I would like to experiment with a new column where I talk about interesting high-watch specimens that perhaps should never have done so beyond the conceptual phase. It is not that they are bad clocks per se, but rather that they lacked some important elements that would have allowed them to be much more successful. Today, let's take a look at 2010 Chanel J12 Rétrograde Mystérieuse Tourbillon, which is also known as the Chanel J12 RMT.
From 2000 to 2015, the watch industry launched an unprecedented number of very high-end watches. This was driven by the perception of the growth of the watch industry in the new (mainly emerging) markets and by the large corporations that pumped money into the brands, allowing watch manufacturers to experiment with new production techniques, designs and materials . Some of these rolex watches will be classic and some were, of course, duds. We have the benefit of hindsight to look back on these still modern creations and learn some valuable lessons about what works, what not, and what was a valiant effort, but ultimately a failure.
Chanel has enjoyed a long relationship with APRP. The latter represents Audemars Piguet, Renaud & Papi, and is dedicated to design and produce very complicated exotic mechanical movements. In 2010, Chanel launched a very strange and high-end watch for men known as the Chanel J12 Rétrograde Mystérieuse Tourbillon. It was based on the popular J12 collection of most ceramic-boxed watches in white or black that became popular in the early 2000's. The J12 was popular for taking a vintage sport watch design and rendering on modern materials (ceramics).
Chanel wanted the J12 to be popular with men and women, but it was actually the last group of people who made the collection famous. For years, a Chanel J12 white ceramic was the fun and sporty luxury watch for women, and even today Chanel continues to enjoy success with the J12 collection. The few men's models are still very cool, in my opinion, and I always encourage people to see them.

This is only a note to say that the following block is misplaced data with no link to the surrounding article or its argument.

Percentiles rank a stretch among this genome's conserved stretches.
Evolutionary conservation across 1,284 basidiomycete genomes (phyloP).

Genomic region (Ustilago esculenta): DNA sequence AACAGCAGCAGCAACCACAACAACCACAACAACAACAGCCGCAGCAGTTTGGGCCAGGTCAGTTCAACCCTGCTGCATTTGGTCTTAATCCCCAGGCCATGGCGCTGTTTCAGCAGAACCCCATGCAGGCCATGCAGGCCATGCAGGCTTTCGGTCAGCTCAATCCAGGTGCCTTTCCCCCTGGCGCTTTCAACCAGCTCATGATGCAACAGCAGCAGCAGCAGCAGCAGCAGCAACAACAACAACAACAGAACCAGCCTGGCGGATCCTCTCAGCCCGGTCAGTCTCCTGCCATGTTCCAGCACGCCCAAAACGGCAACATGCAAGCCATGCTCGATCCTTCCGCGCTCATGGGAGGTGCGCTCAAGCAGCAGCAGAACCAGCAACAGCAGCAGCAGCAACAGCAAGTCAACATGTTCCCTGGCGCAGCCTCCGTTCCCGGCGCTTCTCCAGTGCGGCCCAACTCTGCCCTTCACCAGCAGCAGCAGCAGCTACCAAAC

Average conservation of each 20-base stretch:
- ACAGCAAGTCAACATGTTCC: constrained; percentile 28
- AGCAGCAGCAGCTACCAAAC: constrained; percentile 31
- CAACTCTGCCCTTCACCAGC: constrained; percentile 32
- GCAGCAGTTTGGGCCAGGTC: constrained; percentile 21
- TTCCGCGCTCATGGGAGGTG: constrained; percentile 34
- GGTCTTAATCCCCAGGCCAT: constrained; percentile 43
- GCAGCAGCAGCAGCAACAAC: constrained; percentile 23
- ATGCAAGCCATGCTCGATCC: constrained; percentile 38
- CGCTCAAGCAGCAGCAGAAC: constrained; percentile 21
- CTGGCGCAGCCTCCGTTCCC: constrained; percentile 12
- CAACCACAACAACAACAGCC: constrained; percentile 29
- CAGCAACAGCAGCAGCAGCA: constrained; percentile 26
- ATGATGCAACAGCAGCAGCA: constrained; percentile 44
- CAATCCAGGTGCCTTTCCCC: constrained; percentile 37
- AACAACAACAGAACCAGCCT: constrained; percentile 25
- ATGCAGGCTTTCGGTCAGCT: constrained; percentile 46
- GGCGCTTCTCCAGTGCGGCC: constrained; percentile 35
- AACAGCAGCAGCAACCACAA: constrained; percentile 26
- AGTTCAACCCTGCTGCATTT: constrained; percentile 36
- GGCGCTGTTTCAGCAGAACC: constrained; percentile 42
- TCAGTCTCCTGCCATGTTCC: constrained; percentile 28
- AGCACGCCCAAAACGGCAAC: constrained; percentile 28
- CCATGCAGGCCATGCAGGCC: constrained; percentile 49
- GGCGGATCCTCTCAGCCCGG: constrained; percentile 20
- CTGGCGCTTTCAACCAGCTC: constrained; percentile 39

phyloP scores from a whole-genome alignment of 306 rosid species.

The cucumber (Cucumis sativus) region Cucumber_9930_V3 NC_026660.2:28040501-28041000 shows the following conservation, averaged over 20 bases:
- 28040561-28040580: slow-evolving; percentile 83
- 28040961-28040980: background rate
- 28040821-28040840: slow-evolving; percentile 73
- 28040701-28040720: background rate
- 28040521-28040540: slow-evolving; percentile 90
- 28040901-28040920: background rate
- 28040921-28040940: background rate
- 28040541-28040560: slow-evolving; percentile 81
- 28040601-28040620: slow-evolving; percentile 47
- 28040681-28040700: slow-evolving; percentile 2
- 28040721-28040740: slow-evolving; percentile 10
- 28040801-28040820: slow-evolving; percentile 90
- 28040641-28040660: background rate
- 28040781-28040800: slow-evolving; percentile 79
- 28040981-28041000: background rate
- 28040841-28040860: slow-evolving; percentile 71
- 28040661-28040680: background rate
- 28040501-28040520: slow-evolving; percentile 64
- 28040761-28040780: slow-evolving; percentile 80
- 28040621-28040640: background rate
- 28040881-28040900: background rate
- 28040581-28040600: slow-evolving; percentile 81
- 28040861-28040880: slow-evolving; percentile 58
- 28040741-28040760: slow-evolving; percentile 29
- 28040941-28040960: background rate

The Chanel J12 began to lose strength as the lower-priced ceramic watches reached the market. What was first a novel luxury (though Rado had been doing it since the 1980s) became a material that more and more fashion watch brands were able to produce. Therefore, the market was saturated with look-alike J12 watches that cost a few hundred dollars instead of a few thousand.
The Chanel J12 enjoyed its first moment in high-end watch light when Chanel released some versions of the J12 watch that used an Audemars Piguet movement. Personally I think these rare watches will become collector's items in the future. The Chanel J12 with the Audemars Piguet movement initially debuted in 2008. That was a more luxurious version of the J12 in pottery with gold which included an Audemars Piguet automatic movement against a more standard one produced by ETA. Two years later, they launched Chanel J12 Rétrograde Mystérieuse Tourbillon in cooperation with APRP.
A few years ago I heard a rumor that APRP designed the movement independently and was looking for a brand to "buy" the concept and produce a watch. That happens a lot, since motion designers and engineers tend to think of interesting concepts first and then try to match them with a brand that will produce them later. I do not have much more evidence of this, but it is not too difficult to understand that based on their working relationship together, APRP could have thrown the idea to Chanel who at that time was anxious to see his fake rolex watch division as more and more towards The upper end and knowledgeable-approved. Chanel possibly did much better in 2016 with the release of the Chanel Monsieur watch (hands down here).
At 47mm wide, the Chanel J12 Rétrograde Mystérieuse Tourbillon came in a handful of blending versions of black or white ceramic with an 18k yellow or white gold base. In most forms, it fits the mold of a standard Chanel J12 watch, but with precious metal accents and a larger size.